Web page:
The losses within a given pump include the hydraulic and mechanical friction and losses due to the movement of fluid through the pump and related components. This is not only dependent on the velocity of the fluid, but also highly dependent on the type of material used for the components and whether the surfaces are relatively smooth and free from resistance (machined or coated). For example, a material such as bronze or plastic will generally offer less resistance to fluid flow than a material made from cast or ductile iron due to the irregularities and exposed casting grains occurring on the interior and exterior surfaces of the iron parts.

For the driver, an electric motor loss includes efficiency losses due to the inherent internal electrical losses in the motor, beginning from the creation and maintenance of a rotating magnetic field, rotor inertia, hysteresis and power losses, and the thrust and radial bearing losses.

Losses in an internal combustion engine include those from various forces and transition from the conversion of fuel (i.e., chemical potential energy) to kinetic energy. The many losses include incomplete combustion, timing, parasitic losses (cooling pump and fan, alternator, fuel and oil pumps), air intake, and exhaust loss. Also included are radiation and frictional forces such as internal, inboard, and outboard bearing losses and internal losses across the various sleeves, pistons, rods, couplings, and other wear surfaces. All of this results in the primary loss in efficiency in an internal combustion power plant—heat.

Transmission losses include the loss due to the specific method of transmitting power from the upper driver down to the pump with VTPs or the power supply to the driver (motor) in the case of submersible units.

For a deep-well VTP, the transmission losses are comprised of the rotational HP loss in the lineshaft and bearings from the driver to the pump, the hydraulic friction loss in conveyance of the pumped fluid, plus the electrical cable voltage or HP drop from the power supply to the motor or a right-angle drive gearhead loss plus the loss in the driveline between the gearhead and engine or motor.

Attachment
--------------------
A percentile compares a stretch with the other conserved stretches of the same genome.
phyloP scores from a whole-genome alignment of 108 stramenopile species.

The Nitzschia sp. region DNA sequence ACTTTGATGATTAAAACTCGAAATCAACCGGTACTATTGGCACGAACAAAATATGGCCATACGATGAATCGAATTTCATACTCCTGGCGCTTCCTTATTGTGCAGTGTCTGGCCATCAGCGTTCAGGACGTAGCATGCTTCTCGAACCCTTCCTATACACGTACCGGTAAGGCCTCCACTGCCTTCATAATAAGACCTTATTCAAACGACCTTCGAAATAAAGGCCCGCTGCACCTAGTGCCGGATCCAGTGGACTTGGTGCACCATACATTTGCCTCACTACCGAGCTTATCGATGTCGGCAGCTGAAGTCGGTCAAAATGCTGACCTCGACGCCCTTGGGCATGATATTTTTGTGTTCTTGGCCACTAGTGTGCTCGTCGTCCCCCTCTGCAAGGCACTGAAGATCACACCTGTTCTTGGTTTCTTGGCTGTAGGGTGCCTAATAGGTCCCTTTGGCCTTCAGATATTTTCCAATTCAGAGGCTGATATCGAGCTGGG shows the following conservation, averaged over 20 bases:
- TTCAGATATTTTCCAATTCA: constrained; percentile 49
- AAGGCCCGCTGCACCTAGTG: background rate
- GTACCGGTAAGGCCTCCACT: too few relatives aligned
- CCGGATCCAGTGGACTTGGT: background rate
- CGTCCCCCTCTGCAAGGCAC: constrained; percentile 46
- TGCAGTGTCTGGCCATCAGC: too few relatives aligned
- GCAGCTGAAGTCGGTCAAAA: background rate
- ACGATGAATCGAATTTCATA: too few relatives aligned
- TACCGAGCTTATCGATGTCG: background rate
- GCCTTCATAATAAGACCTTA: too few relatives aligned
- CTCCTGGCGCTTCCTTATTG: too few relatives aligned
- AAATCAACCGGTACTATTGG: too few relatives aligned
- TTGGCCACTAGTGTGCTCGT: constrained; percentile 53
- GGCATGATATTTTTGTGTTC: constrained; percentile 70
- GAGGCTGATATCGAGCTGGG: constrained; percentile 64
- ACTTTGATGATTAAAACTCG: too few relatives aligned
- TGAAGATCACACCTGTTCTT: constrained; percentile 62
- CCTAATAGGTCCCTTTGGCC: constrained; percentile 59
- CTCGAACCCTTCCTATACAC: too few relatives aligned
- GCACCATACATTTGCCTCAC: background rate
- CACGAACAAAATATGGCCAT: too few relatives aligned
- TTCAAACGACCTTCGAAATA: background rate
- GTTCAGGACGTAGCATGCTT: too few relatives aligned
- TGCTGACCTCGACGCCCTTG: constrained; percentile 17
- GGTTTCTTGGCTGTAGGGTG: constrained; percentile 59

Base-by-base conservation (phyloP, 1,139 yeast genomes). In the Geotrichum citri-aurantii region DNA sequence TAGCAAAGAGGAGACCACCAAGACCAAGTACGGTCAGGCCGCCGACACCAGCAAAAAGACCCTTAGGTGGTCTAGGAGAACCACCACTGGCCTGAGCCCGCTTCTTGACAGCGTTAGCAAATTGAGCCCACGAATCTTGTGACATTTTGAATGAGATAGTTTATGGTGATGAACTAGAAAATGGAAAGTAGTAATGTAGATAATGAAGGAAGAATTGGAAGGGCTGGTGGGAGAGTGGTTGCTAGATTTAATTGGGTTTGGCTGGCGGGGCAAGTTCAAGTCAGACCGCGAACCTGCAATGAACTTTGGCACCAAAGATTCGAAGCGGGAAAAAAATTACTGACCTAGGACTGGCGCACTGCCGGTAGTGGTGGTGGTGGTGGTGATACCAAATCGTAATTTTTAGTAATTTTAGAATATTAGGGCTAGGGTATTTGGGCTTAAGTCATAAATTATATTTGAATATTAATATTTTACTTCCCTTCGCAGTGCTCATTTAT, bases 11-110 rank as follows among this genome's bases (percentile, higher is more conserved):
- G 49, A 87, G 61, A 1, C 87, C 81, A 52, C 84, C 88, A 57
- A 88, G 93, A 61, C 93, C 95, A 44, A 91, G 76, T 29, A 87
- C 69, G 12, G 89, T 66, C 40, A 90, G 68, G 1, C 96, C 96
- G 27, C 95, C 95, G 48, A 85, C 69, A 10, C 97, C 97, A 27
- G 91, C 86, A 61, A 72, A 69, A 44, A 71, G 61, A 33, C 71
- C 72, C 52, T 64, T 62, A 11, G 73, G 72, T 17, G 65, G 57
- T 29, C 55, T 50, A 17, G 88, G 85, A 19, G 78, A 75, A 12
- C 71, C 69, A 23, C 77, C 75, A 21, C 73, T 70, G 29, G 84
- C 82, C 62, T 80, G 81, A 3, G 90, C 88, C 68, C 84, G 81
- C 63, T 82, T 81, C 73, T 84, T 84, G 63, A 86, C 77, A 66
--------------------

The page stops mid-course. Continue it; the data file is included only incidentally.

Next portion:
For a submersible pump, the transmission loss occurs from the electrical cable between the power supply to the submerged motor and the hydraulic friction loss occurring in the drop pipe from the pump to the surface. The cable loss is demonstrated in a total HP loss while the conveyance loss is in feet of friction. All of these are sources of energy losses.

Specific Issues for Well Pumps

The procedure used to determine the need for a pump rehabilitation is not much different than for a typical water well rehabilitation and can often be conducted at the same time. However, in the case of the well pump, the pump can be fully removed for a complete evaluation and repair where the well must be examined and rehabilitated in place.

In the case of the well pump, four factors create the most common causes of a decline in pump performance.

External physical causes
These are the causes resulting from the physical issues which are external to the pump itself, usually introduced from the well. This results in damage to the pump, generally between the pump’s running surfaces or within the pump impellers. This generally includes erosive wear from sand or silt in the production water, cascading water situations or insufficient submergence (causing vortexing), resulting in air entrainment and introduction into the pump suction or inadequate NPSHA. This can result in pump cavitation and severe erosion, especially in the pump’s first stage (lowest) impeller.

Internal physical causes
This specific issue results from internal wear factors within the pump itself such as metal fatigue or wear between running surfaces due to inadequate clearances, excessive wear between dissimilar materials, bent shaft or worn bearings, and normal/abnormal internal wear.

External and internal chemical causes
These closely mirror many of the chemical causes related to well issues, but in the case of a well pump the plugging that can affect performance can either be on the external surfaces, usually in the intake screen or riser pipe, or on the internal surfaces of the pump, including plugging due to iron, manganese, iron bacteria, calcium hardness, bacteria-forming slimes or a loss of metal integrity due to corrosion from low pH, electrolysis (use of dissimilar metals), or graphitization (cast iron corrosion). All of these can be within the pump itself or the riser pipe.

External system issues